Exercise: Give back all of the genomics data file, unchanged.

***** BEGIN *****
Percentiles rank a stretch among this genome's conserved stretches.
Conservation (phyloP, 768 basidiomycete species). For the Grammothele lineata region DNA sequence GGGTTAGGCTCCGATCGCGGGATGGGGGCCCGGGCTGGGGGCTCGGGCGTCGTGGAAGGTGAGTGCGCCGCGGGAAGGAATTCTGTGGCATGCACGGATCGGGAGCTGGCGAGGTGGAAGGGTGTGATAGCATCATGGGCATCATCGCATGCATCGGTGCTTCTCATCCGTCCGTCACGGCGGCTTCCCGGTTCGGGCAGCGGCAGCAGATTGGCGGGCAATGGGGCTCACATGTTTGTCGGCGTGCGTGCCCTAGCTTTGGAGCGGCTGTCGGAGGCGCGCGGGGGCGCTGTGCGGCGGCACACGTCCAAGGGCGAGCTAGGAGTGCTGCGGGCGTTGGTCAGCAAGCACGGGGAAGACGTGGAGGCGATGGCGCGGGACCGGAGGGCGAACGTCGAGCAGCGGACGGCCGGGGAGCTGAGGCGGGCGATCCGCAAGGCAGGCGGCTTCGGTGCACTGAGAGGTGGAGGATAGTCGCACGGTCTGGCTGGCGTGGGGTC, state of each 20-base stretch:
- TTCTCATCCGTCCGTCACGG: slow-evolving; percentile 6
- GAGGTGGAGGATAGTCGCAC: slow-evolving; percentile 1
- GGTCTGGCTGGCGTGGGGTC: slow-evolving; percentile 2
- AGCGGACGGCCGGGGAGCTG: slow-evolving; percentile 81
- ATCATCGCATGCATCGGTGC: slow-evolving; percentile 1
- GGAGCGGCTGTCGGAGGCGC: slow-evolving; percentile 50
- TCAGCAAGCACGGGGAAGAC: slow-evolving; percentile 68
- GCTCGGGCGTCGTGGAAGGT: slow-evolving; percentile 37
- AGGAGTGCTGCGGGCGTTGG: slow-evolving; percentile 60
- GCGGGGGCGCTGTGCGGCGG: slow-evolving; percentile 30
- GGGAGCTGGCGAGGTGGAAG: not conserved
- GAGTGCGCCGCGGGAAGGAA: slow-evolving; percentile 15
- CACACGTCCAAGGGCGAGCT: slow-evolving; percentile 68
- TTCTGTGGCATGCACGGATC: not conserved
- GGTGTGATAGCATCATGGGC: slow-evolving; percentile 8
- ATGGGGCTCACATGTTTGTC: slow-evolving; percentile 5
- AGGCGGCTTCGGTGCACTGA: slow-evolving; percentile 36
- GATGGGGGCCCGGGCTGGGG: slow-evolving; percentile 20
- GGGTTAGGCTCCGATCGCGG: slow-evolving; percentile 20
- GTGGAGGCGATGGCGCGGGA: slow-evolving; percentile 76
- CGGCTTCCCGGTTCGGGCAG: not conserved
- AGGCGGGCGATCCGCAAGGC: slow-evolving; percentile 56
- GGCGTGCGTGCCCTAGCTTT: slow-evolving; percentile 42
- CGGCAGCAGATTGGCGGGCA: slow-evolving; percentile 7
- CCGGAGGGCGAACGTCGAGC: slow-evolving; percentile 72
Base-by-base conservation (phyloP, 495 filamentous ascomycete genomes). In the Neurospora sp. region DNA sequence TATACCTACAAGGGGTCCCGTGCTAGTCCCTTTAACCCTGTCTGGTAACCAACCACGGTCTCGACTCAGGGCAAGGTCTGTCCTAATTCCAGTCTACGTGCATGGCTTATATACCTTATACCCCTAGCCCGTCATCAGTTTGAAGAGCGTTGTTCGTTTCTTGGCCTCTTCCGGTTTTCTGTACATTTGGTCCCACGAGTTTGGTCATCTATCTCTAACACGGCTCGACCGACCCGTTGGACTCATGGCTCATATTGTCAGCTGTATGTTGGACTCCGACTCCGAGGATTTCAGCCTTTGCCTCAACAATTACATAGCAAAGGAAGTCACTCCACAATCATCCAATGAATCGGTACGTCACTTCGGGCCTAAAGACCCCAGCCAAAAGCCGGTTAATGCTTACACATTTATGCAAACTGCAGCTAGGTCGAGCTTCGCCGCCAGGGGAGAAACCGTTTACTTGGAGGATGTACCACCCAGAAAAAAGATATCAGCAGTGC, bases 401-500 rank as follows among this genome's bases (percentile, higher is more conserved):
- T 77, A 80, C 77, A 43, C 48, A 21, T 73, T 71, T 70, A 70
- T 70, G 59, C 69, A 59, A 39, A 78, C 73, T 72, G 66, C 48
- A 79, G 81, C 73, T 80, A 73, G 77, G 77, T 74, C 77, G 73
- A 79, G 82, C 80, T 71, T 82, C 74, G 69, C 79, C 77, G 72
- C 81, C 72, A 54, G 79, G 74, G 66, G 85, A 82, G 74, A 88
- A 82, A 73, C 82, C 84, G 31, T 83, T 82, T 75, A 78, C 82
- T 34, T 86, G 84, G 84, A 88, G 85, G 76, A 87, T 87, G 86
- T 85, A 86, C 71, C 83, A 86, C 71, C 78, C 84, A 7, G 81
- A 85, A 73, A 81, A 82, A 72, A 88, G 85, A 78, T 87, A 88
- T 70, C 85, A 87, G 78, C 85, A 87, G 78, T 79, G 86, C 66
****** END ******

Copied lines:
Percentiles rank a stretch among this genome's conserved stretches.
Conservation (phyloP, 768 basidiomycete species). For the Grammothele lineata region DNA sequence GGGTTAGGCTCCGATCGCGGGATGGGGGCCCGGGCTGGGGGCTCGGGCGTCGTGGAAGGTGAGTGCGCCGCGGGAAGGAATTCTGTGGCATGCACGGATCGGGAGCTGGCGAGGTGGAAGGGTGTGATAGCATCATGGGCATCATCGCATGCATCGGTGCTTCTCATCCGTCCGTCACGGCGGCTTCCCGGTTCGGGCAGCGGCAGCAGATTGGCGGGCAATGGGGCTCACATGTTTGTCGGCGTGCGTGCCCTAGCTTTGGAGCGGCTGTCGGAGGCGCGCGGGGGCGCTGTGCGGCGGCACACGTCCAAGGGCGAGCTAGGAGTGCTGCGGGCGTTGGTCAGCAAGCACGGGGAAGACGTGGAGGCGATGGCGCGGGACCGGAGGGCGAACGTCGAGCAGCGGACGGCCGGGGAGCTGAGGCGGGCGATCCGCAAGGCAGGCGGCTTCGGTGCACTGAGAGGTGGAGGATAGTCGCACGGTCTGGCTGGCGTGGGGTC, state of each 20-base stretch:
- TTCTCATCCGTCCGTCACGG: slow-evolving; percentile 6
- GAGGTGGAGGATAGTCGCAC: slow-evolving; percentile 1
- GGTCTGGCTGGCGTGGGGTC: slow-evolving; percentile 2
- AGCGGACGGCCGGGGAGCTG: slow-evolving; percentile 81
- ATCATCGCATGCATCGGTGC: slow-evolving; percentile 1
- GGAGCGGCTGTCGGAGGCGC: slow-evolving; percentile 50
- TCAGCAAGCACGGGGAAGAC: slow-evolving; percentile 68
- GCTCGGGCGTCGTGGAAGGT: slow-evolving; percentile 37
- AGGAGTGCTGCGGGCGTTGG: slow-evolving; percentile 60
- GCGGGGGCGCTGTGCGGCGG: slow-evolving; percentile 30
- GGGAGCTGGCGAGGTGGAAG: not conserved
- GAGTGCGCCGCGGGAAGGAA: slow-evolving; percentile 15
- CACACGTCCAAGGGCGAGCT: slow-evolving; percentile 68
- TTCTGTGGCATGCACGGATC: not conserved
- GGTGTGATAGCATCATGGGC: slow-evolving; percentile 8
- ATGGGGCTCACATGTTTGTC: slow-evolving; percentile 5
- AGGCGGCTTCGGTGCACTGA: slow-evolving; percentile 36
- GATGGGGGCCCGGGCTGGGG: slow-evolving; percentile 20
- GGGTTAGGCTCCGATCGCGG: slow-evolving; percentile 20
- GTGGAGGCGATGGCGCGGGA: slow-evolving; percentile 76
- CGGCTTCCCGGTTCGGGCAG: not conserved
- AGGCGGGCGATCCGCAAGGC: slow-evolving; percentile 56
- GGCGTGCGTGCCCTAGCTTT: slow-evolving; percentile 42
- CGGCAGCAGATTGGCGGGCA: slow-evolving; percentile 7
- CCGGAGGGCGAACGTCGAGC: slow-evolving; percentile 72
Base-by-base conservation (phyloP, 495 filamentous ascomycete genomes). In the Neurospora sp. region DNA sequence TATACCTACAAGGGGTCCCGTGCTAGTCCCTTTAACCCTGTCTGGTAACCAACCACGGTCTCGACTCAGGGCAAGGTCTGTCCTAATTCCAGTCTACGTGCATGGCTTATATACCTTATACCCCTAGCCCGTCATCAGTTTGAAGAGCGTTGTTCGTTTCTTGGCCTCTTCCGGTTTTCTGTACATTTGGTCCCACGAGTTTGGTCATCTATCTCTAACACGGCTCGACCGACCCGTTGGACTCATGGCTCATATTGTCAGCTGTATGTTGGACTCCGACTCCGAGGATTTCAGCCTTTGCCTCAACAATTACATAGCAAAGGAAGTCACTCCACAATCATCCAATGAATCGGTACGTCACTTCGGGCCTAAAGACCCCAGCCAAAAGCCGGTTAATGCTTACACATTTATGCAAACTGCAGCTAGGTCGAGCTTCGCCGCCAGGGGAGAAACCGTTTACTTGGAGGATGTACCACCCAGAAAAAAGATATCAGCAGTGC, bases 401-500 rank as follows among this genome's bases (percentile, higher is more conserved):
- T 77, A 80, C 77, A 43, C 48, A 21, T 73, T 71, T 70, A 70
- T 70, G 59, C 69, A 59, A 39, A 78, C 73, T 72, G 66, C 48
- A 79, G 81, C 73, T 80, A 73, G 77, G 77, T 74, C 77, G 73
- A 79, G 82, C 80, T 71, T 82, C 74, G 69, C 79, C 77, G 72
- C 81, C 72, A 54, G 79, G 74, G 66, G 85, A 82, G 74, A 88
- A 82, A 73, C 82, C 84, G 31, T 83, T 82, T 75, A 78, C 82
- T 34, T 86, G 84, G 84, A 88, G 85, G 76, A 87, T 87, G 86
- T 85, A 86, C 71, C 83, A 86, C 71, C 78, C 84, A 7, G 81
- A 85, A 73, A 81, A 82, A 72, A 88, G 85, A 78, T 87, A 88
- T 70, C 85, A 87, G 78, C 85, A 87, G 78, T 79, G 86, C 66